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    Proposition 29 Flames Out in California Election

    Opponents of the $1-per-pack cigarette tax increase squeak out a win with 50.8 percent of the vote.

    SACRAMENTO, Calif. -- It was a close one, but retailers, tobacco companies and adult tobacco users squeaked out a victory in the state of California.

    With 100 percent of the voting precincts reporting, the California Secretary of State tabulations put Tuesday's vote on Proposition 29 at 50.8 percent against vs. 49.2 percent for. In total, the state's election results indicate 1,958,047 residents cast no votes and 1,894,871 cast yes votes.

    The ballot question would have raised the cigarette state excise tax $1 per pack -- to $1.87 -- and an equivalent tax increase on other tobacco products that would have generated between $700 and $800 million annually.

    As CSNews Online reported yesterday, the fight over Proposition 29 was too close to call in the hours after the election. The tide was leaning toward Proposition 29 opponents, but there was still a question of late-arriving ballots and absentee ballots. However, even taking those into account many predicted the ballot initiative would fail.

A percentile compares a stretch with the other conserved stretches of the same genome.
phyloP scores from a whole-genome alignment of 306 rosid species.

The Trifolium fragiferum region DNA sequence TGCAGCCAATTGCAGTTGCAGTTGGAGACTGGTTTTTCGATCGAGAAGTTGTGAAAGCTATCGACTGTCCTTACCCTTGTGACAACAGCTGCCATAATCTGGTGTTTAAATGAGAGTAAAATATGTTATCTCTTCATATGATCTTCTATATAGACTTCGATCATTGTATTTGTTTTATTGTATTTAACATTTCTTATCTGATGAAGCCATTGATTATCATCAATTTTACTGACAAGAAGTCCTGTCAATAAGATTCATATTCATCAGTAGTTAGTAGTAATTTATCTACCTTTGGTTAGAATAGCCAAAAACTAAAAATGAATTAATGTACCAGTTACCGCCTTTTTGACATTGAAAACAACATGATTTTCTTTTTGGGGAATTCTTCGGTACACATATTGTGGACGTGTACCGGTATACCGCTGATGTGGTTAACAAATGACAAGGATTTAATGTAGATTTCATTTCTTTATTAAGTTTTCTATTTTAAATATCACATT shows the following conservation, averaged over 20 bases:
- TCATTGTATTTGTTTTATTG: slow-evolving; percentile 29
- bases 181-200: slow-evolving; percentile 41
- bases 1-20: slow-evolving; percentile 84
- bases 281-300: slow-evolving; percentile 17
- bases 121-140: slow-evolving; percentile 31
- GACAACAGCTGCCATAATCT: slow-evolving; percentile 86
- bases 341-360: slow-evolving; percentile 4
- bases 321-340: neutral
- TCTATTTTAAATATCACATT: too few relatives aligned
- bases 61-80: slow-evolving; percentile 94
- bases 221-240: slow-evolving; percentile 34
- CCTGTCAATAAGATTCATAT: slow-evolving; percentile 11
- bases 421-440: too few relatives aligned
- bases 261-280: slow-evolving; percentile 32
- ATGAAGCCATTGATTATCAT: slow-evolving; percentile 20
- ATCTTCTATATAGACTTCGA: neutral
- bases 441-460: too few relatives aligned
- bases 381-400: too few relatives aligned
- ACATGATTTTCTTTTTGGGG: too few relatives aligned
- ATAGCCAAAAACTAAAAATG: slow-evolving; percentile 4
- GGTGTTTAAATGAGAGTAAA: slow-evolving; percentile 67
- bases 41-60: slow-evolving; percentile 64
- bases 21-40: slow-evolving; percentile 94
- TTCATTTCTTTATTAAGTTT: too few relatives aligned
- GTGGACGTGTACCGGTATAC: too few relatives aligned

The result reflected a long-standing political divide in California, with San Francisco Bay area counties heavily supporting the measure, while conservative suburban counties in more populous Southern California overwhelmingly opposed it, according to Reuters.

    A poll conducted in March revealed that voters -- by a wide majority -- were in support of the increased levy. However, opponents to the measure launched a firm campaign against Proposition 29. Tobacco companies, by some reports, spent more than $40 million to defeat the tax increase and a coalition of more than 3,200 groups and individuals formed the No on 29 committee to fight against it.

    Several media outlets also came out against the proposal, with at least 18 newspapers running editorials urging residents to vote no on Proposition. The main objective centered on how the additional revenue would be spent. Legislators earmarked the money for cancer research at a time when the state is facing a massive deficit and struggling to, among other things, keep teachers in the classrooms and state parks open.

     

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